Four more of this year's Grand Prix have been cancelled by organisers because of the coronavirus pandemic.
Formula One has called off races in the US, Mexico and Brazil, countries that have among the worst infection rates in the world.
Officials have accepted that it will be impossible to hold the races, meaning there will be none in the Americas this year.
A race in Canada, originally due to be held in June and then postponed, has now been cancelled as well.
:: Listen to the Daily podcast on Apple Podcasts , Google Podcasts , Spotify , Spreaker
Dates have been added in Germany, Italy and Portugal in a revised 13-race season but organisers say they expect to have between 15 to 18 races in all, ending in the Gulf region in mid-December.
F1 said in a statement it will not be possible to race in Canada, USA, Mexico and Brazil this season "due to the fluid nature of the ongoing COVID-19 pandemic , local restrictions and the importance of keeping communities and our colleagues safe".
The Canadian GP in Montreal was due to be on 14 June and was originally postponed, while races in USA (Austin), Mexico (Mexico City) and Brazil (Interlagos) were set for 25 October, 1 November and 15 November.
Chase Carey, Chairman and CEO of Formula 1, said: "We are pleased that we continue to make strong progress in finalising our plans for the 2020 season and are excited to welcome Nurburgring, Portimao and Imola to the revised calendar."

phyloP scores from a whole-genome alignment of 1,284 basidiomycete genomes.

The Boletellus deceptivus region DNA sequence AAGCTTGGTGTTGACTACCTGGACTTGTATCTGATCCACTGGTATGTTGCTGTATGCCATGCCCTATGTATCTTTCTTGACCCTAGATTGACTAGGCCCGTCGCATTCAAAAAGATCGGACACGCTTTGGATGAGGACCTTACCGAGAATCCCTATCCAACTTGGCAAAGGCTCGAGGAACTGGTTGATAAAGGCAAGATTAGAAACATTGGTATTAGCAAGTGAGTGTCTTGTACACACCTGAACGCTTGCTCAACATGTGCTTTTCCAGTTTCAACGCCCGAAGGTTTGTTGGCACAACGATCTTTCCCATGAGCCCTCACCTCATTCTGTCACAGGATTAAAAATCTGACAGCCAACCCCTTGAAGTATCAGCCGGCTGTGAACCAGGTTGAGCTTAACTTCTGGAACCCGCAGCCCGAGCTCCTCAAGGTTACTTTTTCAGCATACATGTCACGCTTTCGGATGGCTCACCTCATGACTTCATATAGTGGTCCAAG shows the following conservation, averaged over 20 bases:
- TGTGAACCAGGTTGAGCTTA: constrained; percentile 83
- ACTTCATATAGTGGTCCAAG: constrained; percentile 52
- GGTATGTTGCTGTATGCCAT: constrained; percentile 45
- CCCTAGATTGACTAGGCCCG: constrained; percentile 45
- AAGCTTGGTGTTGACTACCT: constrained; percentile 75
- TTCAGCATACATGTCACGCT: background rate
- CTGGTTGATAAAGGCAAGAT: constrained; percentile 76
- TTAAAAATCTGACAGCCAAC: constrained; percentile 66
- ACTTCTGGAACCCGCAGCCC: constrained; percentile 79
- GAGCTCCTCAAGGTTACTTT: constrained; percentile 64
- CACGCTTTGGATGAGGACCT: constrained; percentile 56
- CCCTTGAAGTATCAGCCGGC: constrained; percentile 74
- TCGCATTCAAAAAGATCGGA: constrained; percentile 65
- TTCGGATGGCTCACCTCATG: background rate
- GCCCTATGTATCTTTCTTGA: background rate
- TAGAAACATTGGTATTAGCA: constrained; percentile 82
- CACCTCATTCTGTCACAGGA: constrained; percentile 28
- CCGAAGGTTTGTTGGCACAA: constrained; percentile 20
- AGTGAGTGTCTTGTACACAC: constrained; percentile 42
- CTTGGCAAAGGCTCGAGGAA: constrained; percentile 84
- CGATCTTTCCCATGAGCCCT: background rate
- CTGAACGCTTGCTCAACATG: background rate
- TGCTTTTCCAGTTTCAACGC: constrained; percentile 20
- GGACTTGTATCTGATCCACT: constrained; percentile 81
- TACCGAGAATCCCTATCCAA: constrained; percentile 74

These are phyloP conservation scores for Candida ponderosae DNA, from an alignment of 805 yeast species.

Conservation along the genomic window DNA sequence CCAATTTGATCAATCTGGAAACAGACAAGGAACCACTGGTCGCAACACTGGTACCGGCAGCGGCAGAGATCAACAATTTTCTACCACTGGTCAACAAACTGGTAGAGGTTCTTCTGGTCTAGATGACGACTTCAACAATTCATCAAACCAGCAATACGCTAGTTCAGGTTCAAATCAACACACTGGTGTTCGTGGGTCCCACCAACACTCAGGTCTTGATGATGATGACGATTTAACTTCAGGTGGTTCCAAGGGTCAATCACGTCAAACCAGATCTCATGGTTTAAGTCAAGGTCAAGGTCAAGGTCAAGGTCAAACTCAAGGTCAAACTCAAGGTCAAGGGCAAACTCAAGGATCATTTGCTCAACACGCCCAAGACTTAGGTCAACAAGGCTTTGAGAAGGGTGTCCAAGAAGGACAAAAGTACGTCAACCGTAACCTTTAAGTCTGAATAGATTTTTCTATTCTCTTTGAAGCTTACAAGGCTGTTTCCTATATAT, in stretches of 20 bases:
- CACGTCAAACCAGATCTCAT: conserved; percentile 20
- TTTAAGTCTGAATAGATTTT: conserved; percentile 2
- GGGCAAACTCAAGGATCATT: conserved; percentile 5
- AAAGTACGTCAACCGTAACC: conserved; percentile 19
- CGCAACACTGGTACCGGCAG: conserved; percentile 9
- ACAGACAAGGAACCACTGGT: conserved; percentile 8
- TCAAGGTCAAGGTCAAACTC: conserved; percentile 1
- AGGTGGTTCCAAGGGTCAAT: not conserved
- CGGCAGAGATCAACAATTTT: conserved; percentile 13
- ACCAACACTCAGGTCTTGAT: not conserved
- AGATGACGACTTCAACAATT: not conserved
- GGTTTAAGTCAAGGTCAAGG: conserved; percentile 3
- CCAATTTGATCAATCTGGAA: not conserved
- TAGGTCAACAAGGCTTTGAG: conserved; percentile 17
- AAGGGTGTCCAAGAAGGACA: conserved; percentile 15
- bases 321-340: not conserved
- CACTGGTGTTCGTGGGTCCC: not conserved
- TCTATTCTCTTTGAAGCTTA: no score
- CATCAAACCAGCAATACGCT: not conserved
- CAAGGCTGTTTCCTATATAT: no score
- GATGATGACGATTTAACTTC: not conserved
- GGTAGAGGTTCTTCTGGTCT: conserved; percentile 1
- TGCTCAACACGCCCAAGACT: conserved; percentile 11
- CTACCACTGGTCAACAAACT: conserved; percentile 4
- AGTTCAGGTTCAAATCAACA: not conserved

They said final details of the calendar will be unveiled in the coming weeks.
The US reached an unwelcome milestone on Thursday, passing more than four million confirmed coronavirus cases, while more than 144,000 people have died after catching the illness there.
The number of cases in US states such as Texas and Florida have surged, prompting some governors to re-impose lockdown measures after easing them earlier in the summer.
Brazil has recorded more than 2.2m cases and suffered more than 84,000 deaths.
Almost 42,000 people in Mexico have lost their lives after becoming infected, from a total of more than 370,000 cases, according to Johns Hopkins University which is tracking the global spread of the virus.
Britain's Lewis Hamilton, the defending world champion, leads the driver standings by five points after three races.
The next scheduled race is the British Grand Prix at Silverstone on 2 August. All races are live on Sky Sports .